As Kroger announced its Simple Truth and Simple Truth Organic private label lines, the Wall Street Journal offered a wider look at how supermarket chains are targeting the health food shopper.
"While organic products are available in most conventional grocery stores, our customers told us that labels can be confusing, and there's a general belief in the marketplace that organic means more expensive," Mary Ellen Adcock, vice president of natural foods for Kroger, said via press release. "At Kroger we understand these challenges, so we're offering our shoppers the Simple Truth Organic brand, an easy, more clearly labeled and affordable way to buy organic products."
Kroger isn't the only major grocery chain that has expanded its organic and healthy private label lines. According to the Wall Street Journal:
"Other grocery stores, such as Supervalu, have also recently moved to a single private-label line across all their stores, counting on the larger-scale operations to help decrease costs and increase marketing capabilities.
Supervalu, whose brands include Albertsons, Jewel-Osco, Shaw's and more, is also expanding its private-label business with another 1,500 new products, including a line of natural and organic foods called Wild Harvest.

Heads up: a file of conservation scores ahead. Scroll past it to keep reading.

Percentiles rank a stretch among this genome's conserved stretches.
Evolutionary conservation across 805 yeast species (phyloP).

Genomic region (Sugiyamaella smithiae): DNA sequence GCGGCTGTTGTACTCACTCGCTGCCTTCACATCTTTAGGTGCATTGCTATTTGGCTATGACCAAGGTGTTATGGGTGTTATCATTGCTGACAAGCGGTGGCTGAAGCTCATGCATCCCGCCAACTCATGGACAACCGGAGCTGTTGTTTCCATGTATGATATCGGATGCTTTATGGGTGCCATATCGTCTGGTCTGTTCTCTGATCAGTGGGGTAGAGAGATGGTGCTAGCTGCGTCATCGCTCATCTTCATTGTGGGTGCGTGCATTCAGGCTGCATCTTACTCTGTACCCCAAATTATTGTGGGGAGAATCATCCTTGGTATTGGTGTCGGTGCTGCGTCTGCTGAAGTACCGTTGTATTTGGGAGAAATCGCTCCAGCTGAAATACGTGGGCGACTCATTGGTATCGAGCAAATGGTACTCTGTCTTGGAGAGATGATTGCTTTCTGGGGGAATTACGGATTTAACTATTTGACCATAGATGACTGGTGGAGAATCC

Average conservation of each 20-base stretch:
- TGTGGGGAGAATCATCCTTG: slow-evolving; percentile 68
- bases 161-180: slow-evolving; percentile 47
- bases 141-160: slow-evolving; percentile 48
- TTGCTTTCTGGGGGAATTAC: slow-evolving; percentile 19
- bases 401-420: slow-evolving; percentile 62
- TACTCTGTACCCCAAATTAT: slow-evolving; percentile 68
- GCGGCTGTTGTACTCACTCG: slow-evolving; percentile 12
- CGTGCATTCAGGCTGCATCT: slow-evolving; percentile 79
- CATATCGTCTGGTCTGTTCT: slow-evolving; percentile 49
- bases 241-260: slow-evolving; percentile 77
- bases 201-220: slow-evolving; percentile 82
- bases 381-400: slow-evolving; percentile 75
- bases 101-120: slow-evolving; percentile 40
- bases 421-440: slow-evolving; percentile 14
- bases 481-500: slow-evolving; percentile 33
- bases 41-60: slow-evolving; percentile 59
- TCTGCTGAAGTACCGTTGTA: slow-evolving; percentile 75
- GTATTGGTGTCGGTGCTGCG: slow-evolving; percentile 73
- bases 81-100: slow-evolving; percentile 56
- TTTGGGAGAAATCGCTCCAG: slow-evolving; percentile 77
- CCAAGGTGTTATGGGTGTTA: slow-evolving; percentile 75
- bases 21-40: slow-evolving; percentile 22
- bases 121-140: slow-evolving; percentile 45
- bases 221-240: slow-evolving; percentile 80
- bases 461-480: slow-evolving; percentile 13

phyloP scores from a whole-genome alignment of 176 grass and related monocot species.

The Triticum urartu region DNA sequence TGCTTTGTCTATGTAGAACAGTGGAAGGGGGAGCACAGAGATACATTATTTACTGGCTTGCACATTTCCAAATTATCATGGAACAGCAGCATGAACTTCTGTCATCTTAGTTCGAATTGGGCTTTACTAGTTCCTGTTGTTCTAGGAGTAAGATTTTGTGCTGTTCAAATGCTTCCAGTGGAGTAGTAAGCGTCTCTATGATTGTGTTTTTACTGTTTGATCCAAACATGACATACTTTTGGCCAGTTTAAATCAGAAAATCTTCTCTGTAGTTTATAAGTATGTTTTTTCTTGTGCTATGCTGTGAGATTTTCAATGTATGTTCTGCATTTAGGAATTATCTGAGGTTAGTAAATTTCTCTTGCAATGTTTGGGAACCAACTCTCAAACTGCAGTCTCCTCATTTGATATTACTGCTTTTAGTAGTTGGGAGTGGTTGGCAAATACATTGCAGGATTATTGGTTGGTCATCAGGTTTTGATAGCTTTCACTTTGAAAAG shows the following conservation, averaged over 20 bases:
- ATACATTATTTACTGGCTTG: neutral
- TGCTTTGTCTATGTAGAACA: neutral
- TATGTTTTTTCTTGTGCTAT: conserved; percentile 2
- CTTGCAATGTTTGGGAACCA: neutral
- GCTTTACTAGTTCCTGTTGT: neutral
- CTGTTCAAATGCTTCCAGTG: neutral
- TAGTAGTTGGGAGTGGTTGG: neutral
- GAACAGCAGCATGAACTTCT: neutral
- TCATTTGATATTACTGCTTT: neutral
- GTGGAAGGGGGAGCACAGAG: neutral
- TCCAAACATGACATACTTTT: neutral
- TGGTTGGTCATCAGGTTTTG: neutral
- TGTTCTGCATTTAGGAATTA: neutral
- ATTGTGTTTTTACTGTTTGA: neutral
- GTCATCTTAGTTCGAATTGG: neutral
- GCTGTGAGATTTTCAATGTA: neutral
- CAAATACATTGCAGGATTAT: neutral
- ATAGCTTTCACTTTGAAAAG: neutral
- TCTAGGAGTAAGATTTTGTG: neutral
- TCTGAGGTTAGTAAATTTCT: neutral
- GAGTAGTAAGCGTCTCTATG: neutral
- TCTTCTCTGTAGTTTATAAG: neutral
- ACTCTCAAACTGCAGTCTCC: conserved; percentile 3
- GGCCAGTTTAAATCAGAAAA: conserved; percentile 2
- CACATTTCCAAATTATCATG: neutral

Safeway, which operates regional chains such as Vons and Randalls, introduced its all-natural brand, Open Nature, in late 2010. Safeway already had an organic line, called O Organics, and its Eating Right brand, which focuses on high fiber, low fat and other healthy attributes. The company has said profit margins on its store-brand products are about 4 percentage points better than name-brand sales."
As consumers make healthier food choices, conventional food stores are using private labels to better serve these customers. The Wall Street Journal report shares this trend, as has Natural Foods Merchandiser in its reporting about moves by the likes of Walgreens.